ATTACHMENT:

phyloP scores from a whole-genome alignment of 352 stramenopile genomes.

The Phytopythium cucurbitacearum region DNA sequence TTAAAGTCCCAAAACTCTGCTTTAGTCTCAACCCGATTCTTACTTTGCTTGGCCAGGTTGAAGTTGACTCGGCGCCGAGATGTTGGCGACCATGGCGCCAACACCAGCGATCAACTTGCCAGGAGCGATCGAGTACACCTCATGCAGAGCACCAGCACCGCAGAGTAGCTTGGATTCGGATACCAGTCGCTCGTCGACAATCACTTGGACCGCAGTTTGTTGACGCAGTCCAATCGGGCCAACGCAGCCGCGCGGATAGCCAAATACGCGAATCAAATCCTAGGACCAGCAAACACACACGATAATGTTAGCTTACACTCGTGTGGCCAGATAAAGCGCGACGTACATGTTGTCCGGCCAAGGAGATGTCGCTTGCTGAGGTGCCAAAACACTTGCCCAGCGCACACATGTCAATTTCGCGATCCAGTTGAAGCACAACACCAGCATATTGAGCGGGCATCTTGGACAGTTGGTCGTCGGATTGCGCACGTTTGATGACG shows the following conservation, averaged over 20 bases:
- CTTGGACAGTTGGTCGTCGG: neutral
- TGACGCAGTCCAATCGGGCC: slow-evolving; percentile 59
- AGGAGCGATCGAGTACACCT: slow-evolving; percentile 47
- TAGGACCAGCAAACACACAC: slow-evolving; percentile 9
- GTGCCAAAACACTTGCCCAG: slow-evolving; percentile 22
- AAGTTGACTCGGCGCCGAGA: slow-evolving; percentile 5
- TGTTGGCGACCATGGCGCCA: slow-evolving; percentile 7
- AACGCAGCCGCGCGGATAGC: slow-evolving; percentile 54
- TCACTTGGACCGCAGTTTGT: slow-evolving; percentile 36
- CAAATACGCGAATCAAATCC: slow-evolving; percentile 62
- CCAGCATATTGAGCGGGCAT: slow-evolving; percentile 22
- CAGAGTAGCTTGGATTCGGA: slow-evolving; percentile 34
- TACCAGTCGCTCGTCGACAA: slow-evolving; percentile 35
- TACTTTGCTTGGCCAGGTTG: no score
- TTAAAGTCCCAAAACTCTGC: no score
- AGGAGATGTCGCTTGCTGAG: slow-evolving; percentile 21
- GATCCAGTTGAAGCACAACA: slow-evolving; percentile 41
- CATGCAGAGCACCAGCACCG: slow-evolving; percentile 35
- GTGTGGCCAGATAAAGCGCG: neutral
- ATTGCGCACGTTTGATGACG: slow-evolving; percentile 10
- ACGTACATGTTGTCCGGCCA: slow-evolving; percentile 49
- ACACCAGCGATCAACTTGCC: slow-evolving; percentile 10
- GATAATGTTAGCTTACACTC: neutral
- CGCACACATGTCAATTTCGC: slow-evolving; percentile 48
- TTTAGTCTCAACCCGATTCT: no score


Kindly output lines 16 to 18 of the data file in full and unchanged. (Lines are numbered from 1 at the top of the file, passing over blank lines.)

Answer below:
- TACTTTGCTTGGCCAGGTTG: no score
- TTAAAGTCCCAAAACTCTGC: no score
- AGGAGATGTCGCTTGCTGAG: slow-evolving; percentile 21